LONDON (Reuters) - The Bank of England would be able to do more to counter a projected rise in unemployment were it not for a sharp increase in inflation pressure caused by sterling's fall since June's Brexit vote, Deputy Governor Ben Broadbent said on Friday.
Broadbent highlighted the trade-off the BoE faces between keeping "significant" inflation pressures under control without hurting employment.
"The MPC (Monetary Policy Committee) would be less inclined to accommodate above-target inflation if it didn’t also expect demand to fall slightly short of that supply potential," Broadbent said in a speech to the Society of Business Economists in London.
"It would be able to do more prevent any rise in unemployment if it weren't for the inflationary pressure brought about by the fall in the currency."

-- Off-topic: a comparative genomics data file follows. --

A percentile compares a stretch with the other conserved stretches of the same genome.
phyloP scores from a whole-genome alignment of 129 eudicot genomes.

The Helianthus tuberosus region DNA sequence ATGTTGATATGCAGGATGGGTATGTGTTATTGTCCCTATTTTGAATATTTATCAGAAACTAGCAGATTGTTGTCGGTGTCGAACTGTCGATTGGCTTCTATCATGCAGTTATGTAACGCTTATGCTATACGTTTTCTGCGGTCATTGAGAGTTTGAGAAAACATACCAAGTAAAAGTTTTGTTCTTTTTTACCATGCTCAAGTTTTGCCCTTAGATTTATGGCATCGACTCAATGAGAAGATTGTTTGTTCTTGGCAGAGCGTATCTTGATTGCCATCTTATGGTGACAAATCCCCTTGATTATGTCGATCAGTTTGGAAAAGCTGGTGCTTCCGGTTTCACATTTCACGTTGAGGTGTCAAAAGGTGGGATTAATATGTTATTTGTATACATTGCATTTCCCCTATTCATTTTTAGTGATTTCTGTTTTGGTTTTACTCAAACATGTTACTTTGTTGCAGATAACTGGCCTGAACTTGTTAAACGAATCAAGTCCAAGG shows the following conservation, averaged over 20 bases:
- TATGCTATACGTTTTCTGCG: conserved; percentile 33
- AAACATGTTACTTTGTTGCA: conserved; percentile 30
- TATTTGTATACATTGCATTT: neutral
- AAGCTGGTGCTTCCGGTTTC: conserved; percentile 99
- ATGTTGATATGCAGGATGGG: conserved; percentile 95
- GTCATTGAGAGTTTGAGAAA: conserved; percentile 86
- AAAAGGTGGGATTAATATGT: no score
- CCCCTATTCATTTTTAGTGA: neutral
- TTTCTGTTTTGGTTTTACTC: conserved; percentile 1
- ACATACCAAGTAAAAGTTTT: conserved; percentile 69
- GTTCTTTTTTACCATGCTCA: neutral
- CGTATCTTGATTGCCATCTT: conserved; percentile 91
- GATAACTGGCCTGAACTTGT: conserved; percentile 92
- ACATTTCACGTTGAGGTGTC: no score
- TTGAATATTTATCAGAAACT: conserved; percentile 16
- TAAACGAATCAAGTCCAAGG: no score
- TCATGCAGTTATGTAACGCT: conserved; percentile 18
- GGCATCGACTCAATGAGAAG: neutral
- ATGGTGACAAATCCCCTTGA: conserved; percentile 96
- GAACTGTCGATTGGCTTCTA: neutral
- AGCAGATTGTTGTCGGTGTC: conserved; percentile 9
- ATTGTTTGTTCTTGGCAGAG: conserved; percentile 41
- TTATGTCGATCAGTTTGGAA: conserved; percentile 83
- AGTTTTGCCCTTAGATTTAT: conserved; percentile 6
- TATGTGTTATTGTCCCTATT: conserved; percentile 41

The pound is trading about 16 percent lower against the dollar since the June 23 referendum decision to leave the European Union, although it has recovered some ground after touching three-decade lows last month.
Broadbent said there was "some truth" to the argument that policymakers should "look through" big changes in the exchange rate because their effect on inflation eventually dissipates. But this did not mean that policymakers should be indifferent to the currency, he said.
(Reporting by David Milliken; Writing by Andy Bruce; Editing by William Schomberg)